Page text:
Anyhow, those are my basic observations. However, I am sure that there is a far more technically correct manner in which to explain this evolution which some of the experts around here can enlighten us with.
Are there any color photos of black BGSs out there?

From the usual CA suspect -- back issues of CHPW -- not really; all their photography (except for the cover photo) was B&W -- plenty of "BBS" pix there, but likely on Plus-X or Tri-X stock.  That never changed until the consumer-oriented 1966 edition (their final one) was published -- more of a travel guide than technically informative.   If someone out there has color pix that show white-on-black overhead signage, I for one would like to see that.  Actually, it's not terribly hard to discern newer dark green signs from black even on original B&W photos such as used in CHPW -- the black signs were very "jet black" and distinctly stood out from the green ones, which showed up as "charcoal gray" or, in broad daylight, more of a slate gray tone.  I remember back in my home town of Glendale, the first segment of the Golden State (future I-5 but then signed as US 99/6) freeway (1957) featured black overhead signs; that continued with the early 1959 extension through downtown Burbank.  Two years later, both south extensions (to US 66/"Pasadena Freeway) and north ones (out to Lankershim Blvd. in Sun Valley) featured green signage.  The black signs on the original section lasted until about 1963-64, when they were replaced over about a years' time with newer green signs -- which actually featured white shields for both state and US highways on the signage itself (cf. the original SSR 134/Ventura Freeway junction, which originally only had NB>WB and EB>SB movents).  By the time the eastward section of the CA 134/Ventura Freeway was opened through Glendale in 1969, the signs featured the white-outline on green background state shields to match the '64-issue "new" green state shields. 
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J N Winkler

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Re: What is the exact shade of green used on U.S. directional signs?
« Reply #12 on: October 17, 2020, 12:56:36 PM »

The "dulled forest green" dicussed in my previous post was instituted in the late 50's to be easier on drivers' eyes than the white-on-black signage previously the standard in many states.  Because overhead signs were invariably lit with florescent lighting, which tended to lighten the signs' aspect, they were painted a slightly darker shade of green so as to make the white lettering on the signs stand out at night.  Of course, unlit roadside BGS's featured button-copy, as did unlit "upcoming exit" signage.  But a couple of decades back when many DOT's , including our own out here in CA, decided to eliminate electric illumination for overhead signage, substituting reflective sheeting, they opted for a brighter "grass" green, which worked better with the halogen and LED automotive headlights becoming standard in vehicles about that time.  But the darker green mostly painted signs had a good 40-odd year run of being the default standard before the brighter hues started appearing en masse!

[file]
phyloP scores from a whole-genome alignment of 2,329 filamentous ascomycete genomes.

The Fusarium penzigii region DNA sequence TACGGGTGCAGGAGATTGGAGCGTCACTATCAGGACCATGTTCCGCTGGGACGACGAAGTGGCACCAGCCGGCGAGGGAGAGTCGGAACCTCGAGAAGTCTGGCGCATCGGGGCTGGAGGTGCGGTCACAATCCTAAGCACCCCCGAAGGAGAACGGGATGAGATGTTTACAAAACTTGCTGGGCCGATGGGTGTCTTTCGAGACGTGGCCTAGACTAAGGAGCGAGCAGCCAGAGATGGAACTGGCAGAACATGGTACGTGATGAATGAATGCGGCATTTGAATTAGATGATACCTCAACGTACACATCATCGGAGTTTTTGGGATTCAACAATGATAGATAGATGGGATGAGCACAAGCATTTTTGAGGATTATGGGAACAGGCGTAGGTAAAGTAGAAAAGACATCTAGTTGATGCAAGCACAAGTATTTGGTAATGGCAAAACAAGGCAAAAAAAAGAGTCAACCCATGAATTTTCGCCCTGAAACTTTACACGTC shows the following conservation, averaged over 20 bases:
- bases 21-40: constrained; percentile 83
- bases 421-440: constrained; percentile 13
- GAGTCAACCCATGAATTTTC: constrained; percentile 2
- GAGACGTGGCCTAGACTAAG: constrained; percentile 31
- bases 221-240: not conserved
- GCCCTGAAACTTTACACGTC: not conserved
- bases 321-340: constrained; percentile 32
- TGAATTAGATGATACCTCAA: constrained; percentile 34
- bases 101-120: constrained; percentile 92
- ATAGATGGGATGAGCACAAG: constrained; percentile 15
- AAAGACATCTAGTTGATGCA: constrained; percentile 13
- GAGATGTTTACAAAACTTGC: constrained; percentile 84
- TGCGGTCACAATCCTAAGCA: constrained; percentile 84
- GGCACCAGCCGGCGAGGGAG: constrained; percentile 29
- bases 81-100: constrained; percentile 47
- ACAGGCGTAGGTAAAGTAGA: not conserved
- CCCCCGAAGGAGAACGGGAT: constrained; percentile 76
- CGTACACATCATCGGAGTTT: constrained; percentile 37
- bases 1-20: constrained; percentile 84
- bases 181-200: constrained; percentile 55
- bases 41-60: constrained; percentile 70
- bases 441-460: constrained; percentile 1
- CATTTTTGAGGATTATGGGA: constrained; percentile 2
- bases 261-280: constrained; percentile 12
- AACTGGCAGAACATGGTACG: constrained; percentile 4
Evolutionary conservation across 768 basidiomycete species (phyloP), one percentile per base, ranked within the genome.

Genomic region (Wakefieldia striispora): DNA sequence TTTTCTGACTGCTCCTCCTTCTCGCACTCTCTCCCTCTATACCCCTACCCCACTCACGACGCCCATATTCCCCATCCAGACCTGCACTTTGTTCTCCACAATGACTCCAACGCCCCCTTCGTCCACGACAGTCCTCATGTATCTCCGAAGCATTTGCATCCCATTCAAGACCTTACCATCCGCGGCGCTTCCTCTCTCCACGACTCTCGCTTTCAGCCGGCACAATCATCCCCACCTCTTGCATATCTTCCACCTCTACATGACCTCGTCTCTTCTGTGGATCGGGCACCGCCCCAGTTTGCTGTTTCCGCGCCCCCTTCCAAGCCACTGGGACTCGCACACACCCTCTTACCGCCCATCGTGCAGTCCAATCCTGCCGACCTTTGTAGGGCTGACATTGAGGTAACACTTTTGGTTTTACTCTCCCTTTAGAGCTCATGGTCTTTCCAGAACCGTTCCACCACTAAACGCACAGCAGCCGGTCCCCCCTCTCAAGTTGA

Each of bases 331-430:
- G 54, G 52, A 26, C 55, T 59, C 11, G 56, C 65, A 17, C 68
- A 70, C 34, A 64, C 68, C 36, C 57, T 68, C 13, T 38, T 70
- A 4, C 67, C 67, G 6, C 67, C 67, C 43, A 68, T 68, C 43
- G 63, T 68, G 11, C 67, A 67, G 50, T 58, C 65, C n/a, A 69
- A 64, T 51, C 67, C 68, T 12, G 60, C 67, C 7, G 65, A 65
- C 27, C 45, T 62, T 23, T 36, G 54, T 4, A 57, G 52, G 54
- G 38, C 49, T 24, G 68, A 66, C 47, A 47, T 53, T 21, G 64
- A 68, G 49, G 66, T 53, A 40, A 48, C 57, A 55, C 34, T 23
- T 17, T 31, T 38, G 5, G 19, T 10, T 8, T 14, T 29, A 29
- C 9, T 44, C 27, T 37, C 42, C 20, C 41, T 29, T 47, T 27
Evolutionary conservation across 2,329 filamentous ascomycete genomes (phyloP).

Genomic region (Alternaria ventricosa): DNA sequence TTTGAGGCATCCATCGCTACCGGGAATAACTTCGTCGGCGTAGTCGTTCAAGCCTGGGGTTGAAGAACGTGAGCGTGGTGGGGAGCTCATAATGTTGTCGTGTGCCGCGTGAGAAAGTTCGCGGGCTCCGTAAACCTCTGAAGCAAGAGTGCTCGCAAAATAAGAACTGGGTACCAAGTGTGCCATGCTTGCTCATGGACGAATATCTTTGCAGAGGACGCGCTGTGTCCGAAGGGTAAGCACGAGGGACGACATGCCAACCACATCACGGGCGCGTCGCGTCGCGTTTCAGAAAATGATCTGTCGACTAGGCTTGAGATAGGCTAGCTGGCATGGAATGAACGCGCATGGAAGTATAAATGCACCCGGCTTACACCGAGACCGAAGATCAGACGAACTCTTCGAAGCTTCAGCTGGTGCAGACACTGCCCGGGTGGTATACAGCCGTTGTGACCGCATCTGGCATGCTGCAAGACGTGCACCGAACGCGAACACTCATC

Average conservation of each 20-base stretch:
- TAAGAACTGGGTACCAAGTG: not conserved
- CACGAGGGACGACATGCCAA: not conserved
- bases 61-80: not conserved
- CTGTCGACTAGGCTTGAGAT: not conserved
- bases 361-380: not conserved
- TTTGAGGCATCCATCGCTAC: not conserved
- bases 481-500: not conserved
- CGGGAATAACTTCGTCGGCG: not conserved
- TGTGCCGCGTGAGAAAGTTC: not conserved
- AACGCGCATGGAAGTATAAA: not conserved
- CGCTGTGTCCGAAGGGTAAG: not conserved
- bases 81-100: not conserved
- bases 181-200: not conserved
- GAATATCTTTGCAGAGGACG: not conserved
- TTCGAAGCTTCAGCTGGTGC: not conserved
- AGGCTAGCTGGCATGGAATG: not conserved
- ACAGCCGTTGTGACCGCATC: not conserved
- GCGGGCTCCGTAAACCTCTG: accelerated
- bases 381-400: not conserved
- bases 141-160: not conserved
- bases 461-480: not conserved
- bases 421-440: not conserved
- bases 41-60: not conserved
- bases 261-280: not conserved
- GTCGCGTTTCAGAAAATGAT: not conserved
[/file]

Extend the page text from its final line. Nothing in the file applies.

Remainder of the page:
My understanding is that the darker green is associated with porcelain enamel on steel, for which the more or less exclusive vendor in California was Cameo.  Early in the 1970's (per file correspondence now at the Caltrans History Library in Sacramento), Caltrans felt pressed to match federal green (with some compromise in terms of increased variation in color from sign to sign) and was also moving from steel to aluminum as the substrate material.  I believe this is when opaque coated background first came on the scene.  The lights-off initiative came later in the 1970's, due to the energy crisis, and resulted in epoxied-on reflectors being retrofitted to foreground elements on porcelain enamel on steel signs.

Are there any color photos of black BGSs out there?

A few (ultimately sourced, I believe, to scanned slides) have been posted on Facebook, notably in the Los Angeles Freeways group.  When they are taken with the sun over the photographer's shoulder (the optimum position for landscape photography), the visual effect is very much like modern weight station signs, which have white reflectorized legend on nonreflective black background.  However, many of these signs were unbordered, especially in the early days.